Under section 61DA of the Family Law Act 1975 (Cth), there is a presumption of equal shared parental responsibility when making parenting orders. This means when the Court is deciding a parenting matter, they must presume that it is in the best interests of the child for their parents to hold equal shared parental responsibilities. However, there are situations when the presumption will be rebutted. It is also important to remember the presumption of parental responsibility relates solely to the decision-making responsibilities of both parents and does not relate to the amount of time the child spends with each parent.
What is parental responsibility?
According to section 61B of the Family Law Act 1975 (Cth), parental responsibility is the general term used to describe all the duties, powers, responsibilities, and authorities that, by law, parents have concerning children under 18.
In a practical sense, parental responsibility allows a parent to make decisions on matters such as: –
- Where they want their children to go to school;
- Which GP they want their children to attend;
- What kind of diet the children are on; and
- What religion the children should follow.
In essence, parental responsibility provides the parent to make the day-to-day and long-term decisions for their children.
Why is there a presumption of equal shared parental responsibility?
In the Explanatory Memorandum (the document explaining the intentions behind each legislation) for Family Law Amendment (Shared Parental Responsibility) Bill 2005, the federal government stated it is essential to ensure that a child has a meaningful relationship with both parents and that both parents should participate in making decisions for the child. Hence, the presumption of equal shared parental responsibility was introduced.
The considerations mentioned within the Explanatory Memorandum above is consistent with the considerations outlined under section 60CC of the Family Law Act 1975 (Cth), which is the tool that the Court uses to work out what is in a child’s best interests. In particular, under section 60CC(3), the Court will consider the extent to which a parent has taken, or failed to take, the opportunity to participate in making decisions about major long-term issues in relation to the child. Under section 60CC(4), the Court will also consider a parent’s attitude towards the child and the responsibilities of parenthood.
If you wish to learn more about how the Court uses section 60CC to work out a child’s best interests, you can do so by going to the link below and reading our article on this topic.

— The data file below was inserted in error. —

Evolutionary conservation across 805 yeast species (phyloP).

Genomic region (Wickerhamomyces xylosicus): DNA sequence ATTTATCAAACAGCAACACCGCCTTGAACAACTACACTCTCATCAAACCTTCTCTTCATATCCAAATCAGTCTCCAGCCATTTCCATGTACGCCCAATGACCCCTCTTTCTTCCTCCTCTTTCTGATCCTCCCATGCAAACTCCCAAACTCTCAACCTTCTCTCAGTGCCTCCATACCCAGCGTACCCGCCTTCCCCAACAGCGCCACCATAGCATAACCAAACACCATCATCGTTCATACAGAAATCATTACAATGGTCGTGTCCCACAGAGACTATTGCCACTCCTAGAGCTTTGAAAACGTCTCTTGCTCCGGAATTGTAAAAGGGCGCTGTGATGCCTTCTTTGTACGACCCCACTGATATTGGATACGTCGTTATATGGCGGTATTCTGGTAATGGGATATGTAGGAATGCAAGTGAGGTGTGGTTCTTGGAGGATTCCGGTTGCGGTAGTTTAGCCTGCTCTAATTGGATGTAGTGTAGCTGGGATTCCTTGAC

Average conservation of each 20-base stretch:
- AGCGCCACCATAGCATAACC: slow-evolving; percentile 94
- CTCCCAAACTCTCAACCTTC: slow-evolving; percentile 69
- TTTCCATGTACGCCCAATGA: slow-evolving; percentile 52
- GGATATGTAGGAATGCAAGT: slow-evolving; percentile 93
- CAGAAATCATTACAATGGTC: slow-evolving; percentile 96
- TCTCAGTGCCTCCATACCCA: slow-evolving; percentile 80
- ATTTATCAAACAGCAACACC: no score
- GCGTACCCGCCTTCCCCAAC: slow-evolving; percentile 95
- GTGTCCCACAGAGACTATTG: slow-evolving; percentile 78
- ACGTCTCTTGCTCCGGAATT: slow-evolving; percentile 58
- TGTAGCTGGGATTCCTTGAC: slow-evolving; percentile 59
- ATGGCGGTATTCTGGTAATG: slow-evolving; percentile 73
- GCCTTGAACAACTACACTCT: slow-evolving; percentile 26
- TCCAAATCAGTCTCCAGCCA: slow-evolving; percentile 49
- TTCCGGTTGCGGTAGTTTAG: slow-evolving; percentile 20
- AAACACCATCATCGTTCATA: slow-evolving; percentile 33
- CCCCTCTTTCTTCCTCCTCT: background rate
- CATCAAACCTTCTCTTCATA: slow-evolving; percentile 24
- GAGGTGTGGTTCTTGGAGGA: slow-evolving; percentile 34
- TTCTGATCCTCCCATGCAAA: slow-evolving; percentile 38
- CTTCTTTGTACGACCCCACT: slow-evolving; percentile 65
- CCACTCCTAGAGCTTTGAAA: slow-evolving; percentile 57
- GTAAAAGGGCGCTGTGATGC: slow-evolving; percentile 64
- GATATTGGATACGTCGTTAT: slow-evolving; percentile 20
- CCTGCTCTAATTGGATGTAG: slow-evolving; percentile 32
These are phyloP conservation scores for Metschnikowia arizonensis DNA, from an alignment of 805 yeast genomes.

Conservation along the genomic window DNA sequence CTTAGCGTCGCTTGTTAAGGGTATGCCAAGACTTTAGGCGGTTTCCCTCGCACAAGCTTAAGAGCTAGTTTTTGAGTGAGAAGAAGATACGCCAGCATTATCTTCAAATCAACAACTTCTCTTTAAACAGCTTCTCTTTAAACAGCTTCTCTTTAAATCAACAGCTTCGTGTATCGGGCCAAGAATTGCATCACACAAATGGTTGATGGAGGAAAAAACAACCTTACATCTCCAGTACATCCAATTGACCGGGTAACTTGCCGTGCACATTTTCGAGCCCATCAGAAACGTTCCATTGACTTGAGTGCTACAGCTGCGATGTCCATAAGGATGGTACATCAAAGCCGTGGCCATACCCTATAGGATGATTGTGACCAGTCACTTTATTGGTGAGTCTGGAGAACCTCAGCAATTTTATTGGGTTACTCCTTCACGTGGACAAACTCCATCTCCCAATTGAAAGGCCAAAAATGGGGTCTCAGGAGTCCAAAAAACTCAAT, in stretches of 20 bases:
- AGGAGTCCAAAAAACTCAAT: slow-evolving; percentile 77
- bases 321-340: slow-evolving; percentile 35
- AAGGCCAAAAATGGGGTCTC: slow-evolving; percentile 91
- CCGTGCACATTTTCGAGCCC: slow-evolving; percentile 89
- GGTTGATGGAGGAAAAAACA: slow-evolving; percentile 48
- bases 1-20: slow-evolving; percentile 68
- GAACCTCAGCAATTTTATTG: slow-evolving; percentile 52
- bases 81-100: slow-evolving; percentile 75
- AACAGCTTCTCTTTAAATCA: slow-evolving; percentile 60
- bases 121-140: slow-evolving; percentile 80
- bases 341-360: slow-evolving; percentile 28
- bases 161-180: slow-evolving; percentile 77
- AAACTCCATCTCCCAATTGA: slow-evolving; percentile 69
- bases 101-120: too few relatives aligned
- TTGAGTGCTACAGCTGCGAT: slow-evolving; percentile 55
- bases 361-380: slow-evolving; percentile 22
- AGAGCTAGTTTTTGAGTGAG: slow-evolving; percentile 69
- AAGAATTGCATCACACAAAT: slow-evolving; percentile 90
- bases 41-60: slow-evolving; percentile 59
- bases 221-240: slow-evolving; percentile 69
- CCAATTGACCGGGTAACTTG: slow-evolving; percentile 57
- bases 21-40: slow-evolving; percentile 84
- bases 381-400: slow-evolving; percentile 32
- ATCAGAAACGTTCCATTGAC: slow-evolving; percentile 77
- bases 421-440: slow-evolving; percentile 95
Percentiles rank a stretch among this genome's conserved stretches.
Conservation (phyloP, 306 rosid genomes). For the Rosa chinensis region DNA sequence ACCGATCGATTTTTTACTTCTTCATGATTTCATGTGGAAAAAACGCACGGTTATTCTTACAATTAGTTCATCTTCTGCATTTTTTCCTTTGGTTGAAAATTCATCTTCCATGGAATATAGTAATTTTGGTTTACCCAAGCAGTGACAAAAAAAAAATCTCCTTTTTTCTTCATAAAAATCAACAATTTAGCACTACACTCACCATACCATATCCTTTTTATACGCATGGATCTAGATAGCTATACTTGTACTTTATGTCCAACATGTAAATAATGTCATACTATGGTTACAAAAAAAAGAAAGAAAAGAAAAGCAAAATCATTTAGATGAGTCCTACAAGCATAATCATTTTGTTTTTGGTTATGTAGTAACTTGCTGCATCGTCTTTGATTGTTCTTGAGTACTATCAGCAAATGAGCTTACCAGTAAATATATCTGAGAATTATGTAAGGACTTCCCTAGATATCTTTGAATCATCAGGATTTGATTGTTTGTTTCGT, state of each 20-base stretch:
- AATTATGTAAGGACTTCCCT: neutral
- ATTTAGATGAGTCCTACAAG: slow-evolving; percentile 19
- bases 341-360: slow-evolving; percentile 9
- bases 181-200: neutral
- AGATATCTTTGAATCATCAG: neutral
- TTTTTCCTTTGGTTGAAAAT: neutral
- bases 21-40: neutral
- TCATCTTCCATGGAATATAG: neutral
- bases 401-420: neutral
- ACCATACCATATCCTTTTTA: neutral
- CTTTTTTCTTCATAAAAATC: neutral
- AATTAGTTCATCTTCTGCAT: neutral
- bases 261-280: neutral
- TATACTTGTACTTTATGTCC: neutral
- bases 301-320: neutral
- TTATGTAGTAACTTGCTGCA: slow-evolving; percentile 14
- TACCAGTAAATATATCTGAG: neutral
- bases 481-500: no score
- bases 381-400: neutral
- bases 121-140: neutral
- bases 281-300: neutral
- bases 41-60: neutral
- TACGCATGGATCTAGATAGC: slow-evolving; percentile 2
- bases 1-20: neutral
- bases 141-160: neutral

When can the presumption of equal shared parental responsibility be rebutted?
Under section 61DA of the Family Law Act 1975 (Cth), the legislation provides a few grounds as to when the presumption of equal shared parental responsibility does not apply, namely:
- if there are reasonable grounds to believe that a parent has engaged in child abuse; or
- if there are reasonable grounds to believe that a parent has engaged in family violence; or
- if there is evidence satisfying the Court that it would not be in the best interests of the child for the parents to have equal shared parental responsibility for the child.
It is noteworthy that the issue of parental responsibilities is usually not determined at an interim hearing but reserved for the final hearing. Unless the Court considers that it would not be appropriate for the presumption of equal shared parental responsibilities to be applied, the presumption will apply at an interim level.
The allocation of parental responsibility allows parents to make the day-to-day and long-term decisions for their children. Such responsibilities are a vital part of parenthood and are essential to a child’s welfare. In light of this, having the Court decide the correct allocation of parental responsibility is critical.
Given this, if you are going through a family law matter or dealing with orders relating to children and need help seeking parental responsibilities, Straits Lawyers are here to help you.
We offer online services in both English and Chinese. Simply book an online consultation with us via this link: https://straits-lawyers.square.site/product/online-consultation-/11?cs=true or email us at email@example.com or call at 08 8410 9069 to arrange an appointment.
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Please note that this article does not constitute legal advice, and H&O Lawyers will not be legally responsible for any actions you take based on this article.